Bank of Canada Liquidity Facilities: Past, Present, and Future

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Introduction

Thank you for inviting me here today. It is a pleasure to be with you. This afternoon, I would like to talk about liquidity and the role of the Bank of Canada. As was unmistakably brought home by the global financial crisis, it is critically important that financial institutions recognize and manage liquidity risk and, at the end of the day, it is essential that central banks respond to systemic liquidity shortages. Central banks are in a unique position to do this. They can create liquidity at virtually no cost. When they undertake liquidity support and are careful to guard against credit risk – as the Bank of Canada is – they do not impose any cost on the taxpayer. Furthermore, liquidity support does not imply inflationary monetary policy. This is because central bank balance sheets can be adjusted in ways that can lead to policy interest rates being maintained at appropriate levels and that do not lead to other sources of inflationary pressure.

In my remarks today, I will review how the Bank of Canada’s liquidity measures, 1 including new measures introduced during the crisis, were guided by principles. I will discuss how these principles will continue to help us as we wind down our extraordinary liquidity facilities. Elaborating on one of those principles, I will endeavour to address how the provision of liquidity by the central bank can be done to minimize moral hazard, that is, the potential that actions of policy-makers provide an incentive to market players to take greater risks than they otherwise would. Finally, I will discuss what this may mean for the design and use of our facilities going forward.

I am sure no one has forgotten that day in September 2008, when Lehman Brothers went bankrupt, nor the messy aftermath that ensued in the days following. What was striking was the unprecedented spike in the cost of interbank borrowing, which then spread to other markets. Financial institutions around the world became unwilling to lend to each other, worsening an already difficult situation. Key intermediaries began to hoard liquid assets; some went so far as to put a stop, temporarily, to their market-making activities. At several points, interbank lending and other short-term funding markets, including for banks, ceased to exist for terms greater than overnight, thus making it clear that this was a shock of systemic importance.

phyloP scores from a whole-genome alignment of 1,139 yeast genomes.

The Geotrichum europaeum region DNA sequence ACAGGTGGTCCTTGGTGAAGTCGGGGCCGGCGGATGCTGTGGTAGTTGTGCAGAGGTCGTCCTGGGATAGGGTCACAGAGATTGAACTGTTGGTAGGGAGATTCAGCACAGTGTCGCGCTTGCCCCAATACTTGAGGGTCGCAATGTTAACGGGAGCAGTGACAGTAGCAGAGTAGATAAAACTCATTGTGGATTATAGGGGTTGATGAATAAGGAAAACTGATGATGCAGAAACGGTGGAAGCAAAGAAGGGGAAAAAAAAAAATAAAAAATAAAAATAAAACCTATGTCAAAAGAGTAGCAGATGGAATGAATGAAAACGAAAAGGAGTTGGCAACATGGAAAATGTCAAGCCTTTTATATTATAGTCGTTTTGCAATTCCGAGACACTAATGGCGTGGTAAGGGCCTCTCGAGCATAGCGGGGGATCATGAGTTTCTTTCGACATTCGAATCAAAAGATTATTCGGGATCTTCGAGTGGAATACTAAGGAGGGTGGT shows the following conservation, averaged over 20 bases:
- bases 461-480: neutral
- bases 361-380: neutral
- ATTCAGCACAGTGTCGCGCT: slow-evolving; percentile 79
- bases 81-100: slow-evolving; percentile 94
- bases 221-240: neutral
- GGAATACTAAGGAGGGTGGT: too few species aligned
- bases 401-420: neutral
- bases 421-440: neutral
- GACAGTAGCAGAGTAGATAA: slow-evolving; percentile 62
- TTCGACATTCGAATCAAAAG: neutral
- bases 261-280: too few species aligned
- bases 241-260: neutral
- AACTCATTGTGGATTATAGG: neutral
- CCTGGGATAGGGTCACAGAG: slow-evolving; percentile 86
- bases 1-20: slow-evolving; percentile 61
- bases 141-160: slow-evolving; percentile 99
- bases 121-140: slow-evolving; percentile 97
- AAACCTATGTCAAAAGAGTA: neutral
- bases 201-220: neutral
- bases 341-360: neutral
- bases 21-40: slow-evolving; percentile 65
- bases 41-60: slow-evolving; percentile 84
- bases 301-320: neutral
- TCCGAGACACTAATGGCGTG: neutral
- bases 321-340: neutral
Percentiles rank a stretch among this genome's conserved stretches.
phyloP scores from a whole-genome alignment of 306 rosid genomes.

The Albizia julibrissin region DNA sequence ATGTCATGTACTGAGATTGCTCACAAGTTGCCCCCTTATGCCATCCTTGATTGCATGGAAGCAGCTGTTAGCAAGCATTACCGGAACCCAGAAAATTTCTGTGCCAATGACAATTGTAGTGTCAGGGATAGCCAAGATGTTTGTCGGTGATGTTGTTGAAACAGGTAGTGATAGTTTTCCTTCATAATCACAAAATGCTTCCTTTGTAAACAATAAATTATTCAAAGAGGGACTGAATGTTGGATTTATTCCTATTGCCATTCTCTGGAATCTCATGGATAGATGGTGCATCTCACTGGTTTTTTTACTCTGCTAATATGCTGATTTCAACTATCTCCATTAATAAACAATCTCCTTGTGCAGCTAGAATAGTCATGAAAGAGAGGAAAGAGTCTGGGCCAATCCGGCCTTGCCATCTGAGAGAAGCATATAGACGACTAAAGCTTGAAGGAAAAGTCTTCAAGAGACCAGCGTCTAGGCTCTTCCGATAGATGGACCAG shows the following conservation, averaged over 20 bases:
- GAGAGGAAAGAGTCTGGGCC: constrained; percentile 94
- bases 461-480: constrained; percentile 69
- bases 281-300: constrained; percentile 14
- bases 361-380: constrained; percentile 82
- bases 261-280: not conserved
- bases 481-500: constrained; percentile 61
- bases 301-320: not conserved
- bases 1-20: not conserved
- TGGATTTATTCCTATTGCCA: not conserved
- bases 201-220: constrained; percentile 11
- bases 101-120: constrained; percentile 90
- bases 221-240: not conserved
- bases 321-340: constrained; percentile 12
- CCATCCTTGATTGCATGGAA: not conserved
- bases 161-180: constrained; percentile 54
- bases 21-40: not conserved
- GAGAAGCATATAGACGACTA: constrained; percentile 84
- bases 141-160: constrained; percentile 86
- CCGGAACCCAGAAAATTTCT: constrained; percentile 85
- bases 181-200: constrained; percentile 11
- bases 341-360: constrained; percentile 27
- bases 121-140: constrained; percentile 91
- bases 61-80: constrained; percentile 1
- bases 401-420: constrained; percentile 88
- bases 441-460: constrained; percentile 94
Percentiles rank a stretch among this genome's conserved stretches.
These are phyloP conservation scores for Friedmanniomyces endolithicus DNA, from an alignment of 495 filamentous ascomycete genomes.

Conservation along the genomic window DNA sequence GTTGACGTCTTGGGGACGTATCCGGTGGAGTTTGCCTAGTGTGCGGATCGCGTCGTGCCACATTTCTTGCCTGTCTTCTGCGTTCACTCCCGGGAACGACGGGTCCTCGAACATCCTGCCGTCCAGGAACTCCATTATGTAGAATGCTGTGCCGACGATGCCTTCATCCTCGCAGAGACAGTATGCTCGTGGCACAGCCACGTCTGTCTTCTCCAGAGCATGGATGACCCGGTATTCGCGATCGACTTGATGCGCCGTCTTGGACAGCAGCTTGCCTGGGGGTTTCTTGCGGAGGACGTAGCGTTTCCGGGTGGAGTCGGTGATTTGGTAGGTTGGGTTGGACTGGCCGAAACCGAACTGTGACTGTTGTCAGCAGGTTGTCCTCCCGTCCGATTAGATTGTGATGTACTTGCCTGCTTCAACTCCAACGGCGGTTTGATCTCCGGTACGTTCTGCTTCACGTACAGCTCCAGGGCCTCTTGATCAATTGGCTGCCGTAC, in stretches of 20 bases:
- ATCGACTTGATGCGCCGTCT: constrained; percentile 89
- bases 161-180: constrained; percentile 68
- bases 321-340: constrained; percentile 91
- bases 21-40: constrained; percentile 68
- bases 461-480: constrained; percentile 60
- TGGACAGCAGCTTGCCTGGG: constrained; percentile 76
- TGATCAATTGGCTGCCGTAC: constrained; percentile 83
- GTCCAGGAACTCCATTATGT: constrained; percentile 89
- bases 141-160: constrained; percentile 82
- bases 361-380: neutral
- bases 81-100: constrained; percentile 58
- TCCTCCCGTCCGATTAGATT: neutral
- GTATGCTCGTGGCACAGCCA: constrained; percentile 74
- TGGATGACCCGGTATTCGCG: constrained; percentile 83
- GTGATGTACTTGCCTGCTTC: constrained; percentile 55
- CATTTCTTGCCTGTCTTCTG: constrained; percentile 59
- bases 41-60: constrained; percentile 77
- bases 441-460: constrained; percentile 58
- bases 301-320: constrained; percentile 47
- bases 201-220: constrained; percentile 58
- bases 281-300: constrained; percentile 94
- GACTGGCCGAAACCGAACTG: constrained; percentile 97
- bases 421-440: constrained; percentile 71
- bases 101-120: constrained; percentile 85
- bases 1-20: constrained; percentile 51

In response, central banks and governments around the world took unprecedented action to stabilize the financial system and reduce the severity of the ensuing global recession. The Bank of Canada intervened repeatedly to provide liquidity to financial market participants to mitigate the risks of serious financial disturbances.

Going into the crisis, banks, globally, were highly leveraged 2 and had overestimated the ability of markets to provide liquidity in times of stress. They relied heavily on sources of funding, such as securitization, that disappeared as the crisis gained momentum. At the same time, their funding requirements were growing, because they were forced to take more assets back onto their balance sheets and because they had to meet a surge in demand for credit from those with bank credit lines who had previously relied on market sources of funding.

It is important to note that the decline in the liquidity of bank funding markets and the decline in the liquidity of asset markets in general are not unrelated. As was vividly demonstrated during the crisis, liquidity in asset markets is tightly intertwined with the ability of financial institutions to raise funds in money markets. Impairment in one market increased the likelihood of impairment in others. Indeed, market liquidity and funding liquidity of banks with trading operations are mutually reinforcing, creating the possibility of a “liquidity spiral” in a downward or upward direction. 3

Central Bank Liquidity Measures: Pre-Crisis

Prior to the crisis, the tools used by the Bank to provide liquidity to the financial system as a whole were measures designed primarily to reinforce our target for the overnight interest rate. 4 These tools were—and still are—part of the Bank of Canada’s standard operating framework for the implementation of monetary policy. The main facility we use is the provision of settlement balances in the wholesale payments system—the Large Value Transfer System (LVTS)—which is supplemented, when required, by open market special purchase and resale agreements (SPRAs) and sale and repurchase agreements (SRAs). 5